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Steve Jobs' performance: The big takeaways

Apple CEO Steve Jobs gave his latest performance to the faithful and a few items stood out. He was in good form as usual, and his friends from Google, including CEO Eric Schmidt and co-founder Sergey Brin, as well as Chad Hurley and Steve Chen (YouTube founders), were in the front rows watching the master.
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Written by Larry Dignan on

Apple CEO Steve Jobs gave his latest performance to the faithful and a few items stood out. He was in good form as usual, and his friends from Google, including CEO Eric Schmidt and co-founder Sergey Brin, as well as Chad Hurley and Steve Chen (YouTube founders), were in the front rows watching the master.

Here's a look at the more interesting moves Apple made and what they mean.

The Mac still rules the roost. My initial reaction to the MacBook Air was--I want one. With a decent price point of $1,799 this thin notebook is likely to inspire some gadget lust. The MacBook Air should extend Apple's product cycle through 2008. What is also notable is that Intel whipped up a compact chip for the Air. That Apple partnership with Intel is paying off big time (see the play by play, gallery and Techmeme). One issue: The Air doesn't have a user replaceable battery. Engadget describes this as a major minor issue. Hard to argue with that take. Is that a deal breaker for you? Apple is creating quite an annuity business with its sealed batteries. Adrian Kingsley-Hughes has more on the MacBook Air.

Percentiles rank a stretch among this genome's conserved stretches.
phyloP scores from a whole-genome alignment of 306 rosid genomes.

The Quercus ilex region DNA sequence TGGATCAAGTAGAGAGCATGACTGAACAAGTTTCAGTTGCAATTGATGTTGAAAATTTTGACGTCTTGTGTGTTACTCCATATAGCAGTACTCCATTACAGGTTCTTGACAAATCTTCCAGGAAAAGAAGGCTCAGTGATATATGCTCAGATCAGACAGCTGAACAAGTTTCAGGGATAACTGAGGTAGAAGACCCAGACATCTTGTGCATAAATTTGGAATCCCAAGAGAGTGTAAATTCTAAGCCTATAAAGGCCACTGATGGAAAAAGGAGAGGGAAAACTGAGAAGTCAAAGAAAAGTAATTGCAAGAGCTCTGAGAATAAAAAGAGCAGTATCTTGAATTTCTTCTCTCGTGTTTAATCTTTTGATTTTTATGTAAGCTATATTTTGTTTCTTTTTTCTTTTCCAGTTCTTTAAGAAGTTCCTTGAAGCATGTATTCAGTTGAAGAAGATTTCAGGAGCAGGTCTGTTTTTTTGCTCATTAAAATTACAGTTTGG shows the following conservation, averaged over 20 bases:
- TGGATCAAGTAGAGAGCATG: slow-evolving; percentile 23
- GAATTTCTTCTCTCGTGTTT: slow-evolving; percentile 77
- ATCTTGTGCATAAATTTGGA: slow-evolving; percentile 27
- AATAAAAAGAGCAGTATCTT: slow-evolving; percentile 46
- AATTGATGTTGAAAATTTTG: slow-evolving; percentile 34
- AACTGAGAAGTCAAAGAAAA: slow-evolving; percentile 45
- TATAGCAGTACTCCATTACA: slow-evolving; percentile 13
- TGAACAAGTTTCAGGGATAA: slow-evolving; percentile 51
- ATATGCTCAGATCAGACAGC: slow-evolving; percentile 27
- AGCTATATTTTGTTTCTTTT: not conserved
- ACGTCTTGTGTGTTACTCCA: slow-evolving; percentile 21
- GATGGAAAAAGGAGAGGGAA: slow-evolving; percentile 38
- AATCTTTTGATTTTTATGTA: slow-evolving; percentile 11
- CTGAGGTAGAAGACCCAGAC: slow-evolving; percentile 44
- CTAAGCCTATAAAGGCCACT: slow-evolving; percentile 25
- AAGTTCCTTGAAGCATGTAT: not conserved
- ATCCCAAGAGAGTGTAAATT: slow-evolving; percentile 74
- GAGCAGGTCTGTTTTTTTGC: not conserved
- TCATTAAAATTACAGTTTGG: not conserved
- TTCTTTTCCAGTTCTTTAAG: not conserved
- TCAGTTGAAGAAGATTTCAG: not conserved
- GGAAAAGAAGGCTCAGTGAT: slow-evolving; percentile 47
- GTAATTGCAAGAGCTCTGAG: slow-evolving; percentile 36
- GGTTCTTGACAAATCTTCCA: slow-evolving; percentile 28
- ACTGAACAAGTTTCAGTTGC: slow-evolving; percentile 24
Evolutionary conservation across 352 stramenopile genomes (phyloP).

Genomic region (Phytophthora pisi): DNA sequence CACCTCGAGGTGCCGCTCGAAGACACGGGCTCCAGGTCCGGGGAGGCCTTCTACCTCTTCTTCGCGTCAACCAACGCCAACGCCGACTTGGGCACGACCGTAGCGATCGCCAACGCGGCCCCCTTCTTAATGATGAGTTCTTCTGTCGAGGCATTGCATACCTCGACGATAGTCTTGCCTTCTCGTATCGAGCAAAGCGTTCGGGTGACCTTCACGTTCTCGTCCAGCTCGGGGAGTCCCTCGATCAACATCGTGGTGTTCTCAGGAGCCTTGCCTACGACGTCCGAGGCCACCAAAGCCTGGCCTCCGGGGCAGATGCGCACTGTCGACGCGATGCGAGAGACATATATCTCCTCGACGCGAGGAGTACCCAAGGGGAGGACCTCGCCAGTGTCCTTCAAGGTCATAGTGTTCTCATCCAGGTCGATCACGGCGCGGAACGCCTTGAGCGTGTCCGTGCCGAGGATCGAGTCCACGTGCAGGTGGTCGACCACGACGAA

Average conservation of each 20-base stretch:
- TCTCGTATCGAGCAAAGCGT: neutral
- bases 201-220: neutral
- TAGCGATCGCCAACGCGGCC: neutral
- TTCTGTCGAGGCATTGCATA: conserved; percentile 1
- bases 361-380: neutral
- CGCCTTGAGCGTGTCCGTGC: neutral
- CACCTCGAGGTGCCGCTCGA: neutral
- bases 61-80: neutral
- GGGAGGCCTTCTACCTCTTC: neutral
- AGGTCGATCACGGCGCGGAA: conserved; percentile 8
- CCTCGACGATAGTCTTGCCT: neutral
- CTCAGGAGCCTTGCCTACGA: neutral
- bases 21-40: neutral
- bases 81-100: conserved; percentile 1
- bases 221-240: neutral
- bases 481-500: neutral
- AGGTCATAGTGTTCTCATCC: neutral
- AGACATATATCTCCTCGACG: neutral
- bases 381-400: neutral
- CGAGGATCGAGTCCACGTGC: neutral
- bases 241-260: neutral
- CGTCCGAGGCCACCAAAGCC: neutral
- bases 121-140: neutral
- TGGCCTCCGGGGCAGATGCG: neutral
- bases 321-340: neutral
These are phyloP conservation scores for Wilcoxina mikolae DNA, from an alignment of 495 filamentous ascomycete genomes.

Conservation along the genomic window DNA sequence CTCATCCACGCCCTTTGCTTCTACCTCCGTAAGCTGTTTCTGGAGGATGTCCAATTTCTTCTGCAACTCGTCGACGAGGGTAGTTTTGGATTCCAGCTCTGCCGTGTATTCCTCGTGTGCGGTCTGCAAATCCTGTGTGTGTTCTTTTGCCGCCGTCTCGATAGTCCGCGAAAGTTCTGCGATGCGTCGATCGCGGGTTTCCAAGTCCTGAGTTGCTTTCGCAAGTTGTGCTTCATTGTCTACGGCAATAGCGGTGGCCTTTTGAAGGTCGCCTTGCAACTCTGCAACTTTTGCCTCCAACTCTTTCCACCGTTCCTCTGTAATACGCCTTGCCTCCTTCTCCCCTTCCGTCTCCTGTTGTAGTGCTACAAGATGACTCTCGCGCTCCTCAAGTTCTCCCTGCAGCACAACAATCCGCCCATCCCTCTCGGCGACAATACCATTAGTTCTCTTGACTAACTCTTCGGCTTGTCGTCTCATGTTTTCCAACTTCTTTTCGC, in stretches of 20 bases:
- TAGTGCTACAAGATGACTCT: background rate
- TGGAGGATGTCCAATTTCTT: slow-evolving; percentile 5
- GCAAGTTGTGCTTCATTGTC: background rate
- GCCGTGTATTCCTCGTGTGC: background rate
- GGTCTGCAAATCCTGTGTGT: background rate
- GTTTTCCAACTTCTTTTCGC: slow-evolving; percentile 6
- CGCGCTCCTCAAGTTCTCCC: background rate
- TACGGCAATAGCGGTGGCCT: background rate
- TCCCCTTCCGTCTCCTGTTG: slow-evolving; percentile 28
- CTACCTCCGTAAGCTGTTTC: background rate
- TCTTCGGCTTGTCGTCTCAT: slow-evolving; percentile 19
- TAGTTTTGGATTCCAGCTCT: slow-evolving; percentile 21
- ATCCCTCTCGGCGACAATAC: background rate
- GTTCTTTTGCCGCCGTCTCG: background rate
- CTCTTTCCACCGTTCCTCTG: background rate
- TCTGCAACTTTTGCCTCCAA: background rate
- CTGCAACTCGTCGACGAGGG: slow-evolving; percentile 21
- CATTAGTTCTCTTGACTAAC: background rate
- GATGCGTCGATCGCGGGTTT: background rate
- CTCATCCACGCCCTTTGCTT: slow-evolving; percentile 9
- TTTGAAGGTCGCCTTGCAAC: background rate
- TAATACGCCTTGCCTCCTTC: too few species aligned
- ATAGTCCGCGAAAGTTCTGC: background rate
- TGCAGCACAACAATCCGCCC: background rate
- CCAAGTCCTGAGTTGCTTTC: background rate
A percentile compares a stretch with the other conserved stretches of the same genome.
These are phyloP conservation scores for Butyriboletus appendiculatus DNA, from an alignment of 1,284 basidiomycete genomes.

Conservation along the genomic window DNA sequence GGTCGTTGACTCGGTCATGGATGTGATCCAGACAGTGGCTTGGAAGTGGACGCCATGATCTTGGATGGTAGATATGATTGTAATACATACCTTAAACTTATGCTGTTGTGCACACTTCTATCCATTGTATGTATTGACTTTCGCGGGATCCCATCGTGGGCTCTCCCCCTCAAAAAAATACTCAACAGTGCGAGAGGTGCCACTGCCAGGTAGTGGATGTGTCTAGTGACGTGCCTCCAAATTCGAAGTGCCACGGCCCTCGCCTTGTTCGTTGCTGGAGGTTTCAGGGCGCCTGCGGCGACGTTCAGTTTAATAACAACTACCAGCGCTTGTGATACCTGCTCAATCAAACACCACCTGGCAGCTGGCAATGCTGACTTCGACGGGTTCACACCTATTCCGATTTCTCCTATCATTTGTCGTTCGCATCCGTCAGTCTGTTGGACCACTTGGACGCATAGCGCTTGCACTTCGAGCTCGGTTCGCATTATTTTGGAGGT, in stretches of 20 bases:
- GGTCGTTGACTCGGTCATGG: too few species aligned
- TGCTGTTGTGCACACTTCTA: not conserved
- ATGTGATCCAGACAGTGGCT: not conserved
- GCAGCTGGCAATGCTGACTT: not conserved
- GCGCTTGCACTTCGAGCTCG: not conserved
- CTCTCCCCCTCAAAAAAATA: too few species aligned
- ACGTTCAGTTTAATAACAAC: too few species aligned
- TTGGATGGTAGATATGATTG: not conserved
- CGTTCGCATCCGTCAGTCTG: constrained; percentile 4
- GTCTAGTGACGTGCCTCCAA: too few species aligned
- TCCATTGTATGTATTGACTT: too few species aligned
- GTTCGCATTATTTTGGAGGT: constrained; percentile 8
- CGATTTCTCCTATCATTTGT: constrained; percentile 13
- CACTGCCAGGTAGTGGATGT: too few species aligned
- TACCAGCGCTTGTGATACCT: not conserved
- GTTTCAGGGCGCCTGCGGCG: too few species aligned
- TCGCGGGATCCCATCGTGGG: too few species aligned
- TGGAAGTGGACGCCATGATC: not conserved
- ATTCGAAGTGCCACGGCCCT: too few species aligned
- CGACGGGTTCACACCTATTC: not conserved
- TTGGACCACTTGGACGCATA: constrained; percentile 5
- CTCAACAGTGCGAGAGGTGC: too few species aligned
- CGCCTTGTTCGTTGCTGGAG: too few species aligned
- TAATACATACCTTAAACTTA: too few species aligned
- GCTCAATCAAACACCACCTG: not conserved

The proud father shows of his latest creation, the MacBook Air

Watch the video of Jobs introducing the MacBook Air

Apple has Hollywood in its corner. But does the DRM strike the right balance? Perhaps the most significant announcement outside of the MacBook Air was the movie rental service on iTunes. Apple has lined up all of the major studios with plans to offer titles for rent on all of its devices. This is a big move and could make Apple more of a video player. The pricing is on par with other services and iTunes could dent Netflix. I wonder about the DRM though. If you rent a video you have 30 days to start watching it, but once a movie start you have 24 hours of viewing. My question: Is that enough time? I don't have a strong opinion either way, but that 24 hour window seems skimpy. An on-demand cable rental operates the same way, but stuff happens and you may need some more viewing time.

Apple TV 2.0: Can it make a market? The second iteration of Apple TV sounds like a nice upgrade. You can rent movies from iTunes, watch high-definition video and get surround sound. Apple also cut the price to $229 from $299. But the big benefit is that Apple TV doesn't need a computer. The problem: My set-top box doesn't need one either. Apple TV still has an uphill climb finding a market.

The new applications for the iPod touch shouldn't cost existing users $19.99. Apple added five new applications for the iPod touch, but is charging for the upgrade. That's weak. Very weak. New buyers of the iPod touch have the new applications included.

Time Capsule may be underrated. Apple launched Time Capsule (video), a product that wound up being a mere footnote in Jobs' speech. Time Capsule is a Wi-Fi base station and server grade hard drive. The general idea is that you can back up all your Apple gear in a 500 GB to 1 TB box. That's a fine idea--especially if it requires little work.

Video: 

Jobs launches Time Capsule

Jobs demos maps feature and customizable home screen

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